ZTE built a research and development centre in the US in 1998 and has since established close business ties with numerous large US companies. The ban pushed shares of ZTE’s major US suppliers sharply lower.
Within a week, market capitalisation of Qualcomm, which has a partnership with ZTE to develop global networks standards, dropped by more than US$8 billion. Stock of Oclaro, which provides optical components to ZTE, slid 15 per cent within a day.
Shares of Acacia Communications, which sells fiber-optic chips to ZTE, lost more than a third in value within a day, hitting an all-time low. Acacia said that ZTE accounted for about 30 per cent of its revenue in 2017.
Acacia’s chief executive Raj Shanmugaraj told shareholders that “the denial order will have an adverse impact on our business for the foreseeable future”.
Wall Street analysts cut Acacia's 2018 revenue outlook to drop 26 per cent following the ZTE ban, from a 4-per cent drop they had predicted earlier.
Within a few weeks of the ZTE ban, Trump wavered from his tough stance despite the seriousness of the ZTE breach.
In a surprising tweet on May 13, Trump said he had asked the Commerce Department to get ZTE back into business, fast. The severity of the damage US tech companies endured was at least part of the many reasons for such sudden change.
Following up the next day, Trump defended his decision, tweeting that ZTE’s shutdown would hurt American companies as well: “ZTE buys a big percentage of individual parts from U.S. companies.”
ZTE, the large Chinese phone company, buys a big percentage of individual parts from U.S. companies. This is also reflective of the larger trade deal we are negotiating with China and my personal relationship with President Xi.
— Donald J. Trump (@realDonaldTrump) May 14, 2018
Shares in Qualcomm, Acacia and Oclaro have been up since.
On Tuesday, ZTE was reported to have reached an agreement in principle with the US to lift the initial ban on purchasing US components in exchange for paying a fine of US$1 billion and place US$400 million in escrow against possible further infractions, a resolution hotly contested by trade hawks.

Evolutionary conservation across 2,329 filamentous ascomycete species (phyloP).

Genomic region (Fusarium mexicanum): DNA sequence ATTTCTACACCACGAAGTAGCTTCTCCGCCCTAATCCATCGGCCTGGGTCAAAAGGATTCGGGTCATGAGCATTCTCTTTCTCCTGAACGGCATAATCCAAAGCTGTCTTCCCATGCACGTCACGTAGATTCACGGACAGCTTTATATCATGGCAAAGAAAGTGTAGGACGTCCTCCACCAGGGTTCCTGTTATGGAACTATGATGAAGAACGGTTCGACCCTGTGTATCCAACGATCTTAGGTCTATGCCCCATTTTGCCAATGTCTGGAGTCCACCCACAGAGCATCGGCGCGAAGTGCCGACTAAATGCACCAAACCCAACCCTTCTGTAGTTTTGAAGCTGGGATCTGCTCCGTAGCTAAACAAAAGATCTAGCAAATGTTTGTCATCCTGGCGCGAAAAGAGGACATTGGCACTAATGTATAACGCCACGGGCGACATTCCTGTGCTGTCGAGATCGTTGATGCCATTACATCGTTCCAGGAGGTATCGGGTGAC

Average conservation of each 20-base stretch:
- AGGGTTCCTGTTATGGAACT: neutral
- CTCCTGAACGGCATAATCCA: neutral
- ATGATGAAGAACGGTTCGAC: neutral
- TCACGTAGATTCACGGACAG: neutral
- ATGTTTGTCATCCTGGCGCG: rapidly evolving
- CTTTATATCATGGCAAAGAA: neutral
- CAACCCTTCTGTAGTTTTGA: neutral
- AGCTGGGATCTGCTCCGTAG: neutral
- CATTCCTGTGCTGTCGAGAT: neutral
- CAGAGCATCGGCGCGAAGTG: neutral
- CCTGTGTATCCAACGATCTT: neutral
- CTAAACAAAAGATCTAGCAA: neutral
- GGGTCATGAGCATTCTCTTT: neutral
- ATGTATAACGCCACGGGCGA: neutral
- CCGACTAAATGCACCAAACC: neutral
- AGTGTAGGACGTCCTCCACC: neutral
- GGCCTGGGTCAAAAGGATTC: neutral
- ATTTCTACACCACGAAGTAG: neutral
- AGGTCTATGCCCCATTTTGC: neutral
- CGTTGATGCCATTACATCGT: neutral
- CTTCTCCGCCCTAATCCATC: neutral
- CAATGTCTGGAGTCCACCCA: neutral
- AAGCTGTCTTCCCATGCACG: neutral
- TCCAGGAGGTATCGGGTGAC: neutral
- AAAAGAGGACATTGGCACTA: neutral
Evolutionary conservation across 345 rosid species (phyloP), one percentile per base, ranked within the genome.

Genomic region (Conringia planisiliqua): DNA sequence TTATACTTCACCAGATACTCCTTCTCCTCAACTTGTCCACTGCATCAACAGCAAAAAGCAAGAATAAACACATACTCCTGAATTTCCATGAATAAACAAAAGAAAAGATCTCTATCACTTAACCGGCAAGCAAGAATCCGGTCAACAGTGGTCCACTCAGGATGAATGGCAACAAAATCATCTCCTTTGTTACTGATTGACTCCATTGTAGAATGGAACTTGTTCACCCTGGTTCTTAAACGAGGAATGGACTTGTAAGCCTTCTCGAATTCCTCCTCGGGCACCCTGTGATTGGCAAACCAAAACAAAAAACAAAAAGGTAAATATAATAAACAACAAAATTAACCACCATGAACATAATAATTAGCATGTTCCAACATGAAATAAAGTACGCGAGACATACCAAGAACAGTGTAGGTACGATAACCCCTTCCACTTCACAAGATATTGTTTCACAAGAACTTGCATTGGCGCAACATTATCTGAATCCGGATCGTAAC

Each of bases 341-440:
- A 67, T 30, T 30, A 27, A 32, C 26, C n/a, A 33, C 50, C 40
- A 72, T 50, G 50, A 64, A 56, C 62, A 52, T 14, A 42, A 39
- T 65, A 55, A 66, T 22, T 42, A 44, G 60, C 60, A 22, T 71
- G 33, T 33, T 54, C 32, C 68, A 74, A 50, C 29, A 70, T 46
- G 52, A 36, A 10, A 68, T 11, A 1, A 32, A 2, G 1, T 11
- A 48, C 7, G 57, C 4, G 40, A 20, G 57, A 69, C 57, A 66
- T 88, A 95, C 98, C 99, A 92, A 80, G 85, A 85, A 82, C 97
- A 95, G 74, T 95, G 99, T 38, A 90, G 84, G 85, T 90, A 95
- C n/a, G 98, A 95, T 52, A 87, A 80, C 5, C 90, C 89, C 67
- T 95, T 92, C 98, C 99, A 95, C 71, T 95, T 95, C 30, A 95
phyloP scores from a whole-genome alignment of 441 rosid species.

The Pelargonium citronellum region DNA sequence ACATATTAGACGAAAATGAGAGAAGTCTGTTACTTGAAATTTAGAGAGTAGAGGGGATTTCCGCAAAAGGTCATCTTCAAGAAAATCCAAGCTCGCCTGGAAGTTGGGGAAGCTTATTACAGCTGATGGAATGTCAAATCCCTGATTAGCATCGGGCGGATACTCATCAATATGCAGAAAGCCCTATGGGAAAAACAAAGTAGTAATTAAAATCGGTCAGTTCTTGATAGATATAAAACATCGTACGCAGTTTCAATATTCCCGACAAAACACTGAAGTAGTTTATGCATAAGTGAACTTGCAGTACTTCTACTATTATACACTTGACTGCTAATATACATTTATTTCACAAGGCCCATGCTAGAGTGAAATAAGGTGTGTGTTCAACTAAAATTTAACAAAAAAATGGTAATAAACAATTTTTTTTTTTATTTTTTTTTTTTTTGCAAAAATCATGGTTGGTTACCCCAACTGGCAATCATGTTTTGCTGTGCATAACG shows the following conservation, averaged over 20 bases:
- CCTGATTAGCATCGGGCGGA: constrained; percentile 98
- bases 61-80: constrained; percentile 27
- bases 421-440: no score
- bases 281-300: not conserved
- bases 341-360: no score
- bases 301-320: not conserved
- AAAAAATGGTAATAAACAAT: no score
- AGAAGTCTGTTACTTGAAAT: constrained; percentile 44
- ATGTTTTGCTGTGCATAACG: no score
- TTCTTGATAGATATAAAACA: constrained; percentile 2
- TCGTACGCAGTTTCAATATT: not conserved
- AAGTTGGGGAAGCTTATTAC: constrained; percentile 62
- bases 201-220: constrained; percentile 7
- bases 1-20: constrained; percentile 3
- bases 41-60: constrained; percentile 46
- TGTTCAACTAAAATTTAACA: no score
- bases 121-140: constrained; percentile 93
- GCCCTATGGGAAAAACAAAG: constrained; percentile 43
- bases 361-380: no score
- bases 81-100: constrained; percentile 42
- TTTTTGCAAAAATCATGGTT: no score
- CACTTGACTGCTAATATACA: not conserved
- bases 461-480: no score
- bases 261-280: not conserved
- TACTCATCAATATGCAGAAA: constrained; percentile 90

In response to the news, Senator Chuck Schumer, the New York Democrat who is the Senate minority leader, said in a tweet that “By letting ZTE off the hook, the president who roared like a lion is governing like a lamb when it comes to China.”
ZTE is just one small component in the broader US-China tech landscape. Data from Rhodium Group, the research firm, show as much as 94 per cent of total Chinese investment from China in the US comes from mergers and acquisition, aside from the investments made by equipment manufacturers like Huawei and ZTE.
If these reports are true, @realDonaldTrump has put China, not the United States, first. By letting ZTE off the hook, the president who roared like a lion is governing like a lamb when it comes to China. Congress should move in a bipartisan fashion to block this deal right away. https://t.co/ehRxD8b8bl
— Chuck Schumer (@SenSchumer) June 5, 2018
Since 1990, Chinese companies have invested a total of US$17 billion in the US tech sector, more than 75 per cent of that in the last four years, according to Rhodium.
US corporations invested US$41.3 billion in the Chinese tech sector in the same period by building businesses in the country and acquisitions. More than a third of that amount was invested just since 2014.
“Today, very little technology is really only from one country,” said John Scannapieco, co-chair of the global business team at Baker Donelson, a national law firm which represents international clients in cross-border transactions.
“We need to remember and understand the world is interconnected now and will become more so despite trade tensions.”
US lawmakers have to confront the decision and strike a balance between ending China’s harmful trade practices and hurting business at home along the way.
And striking that balance has so far proven difficult.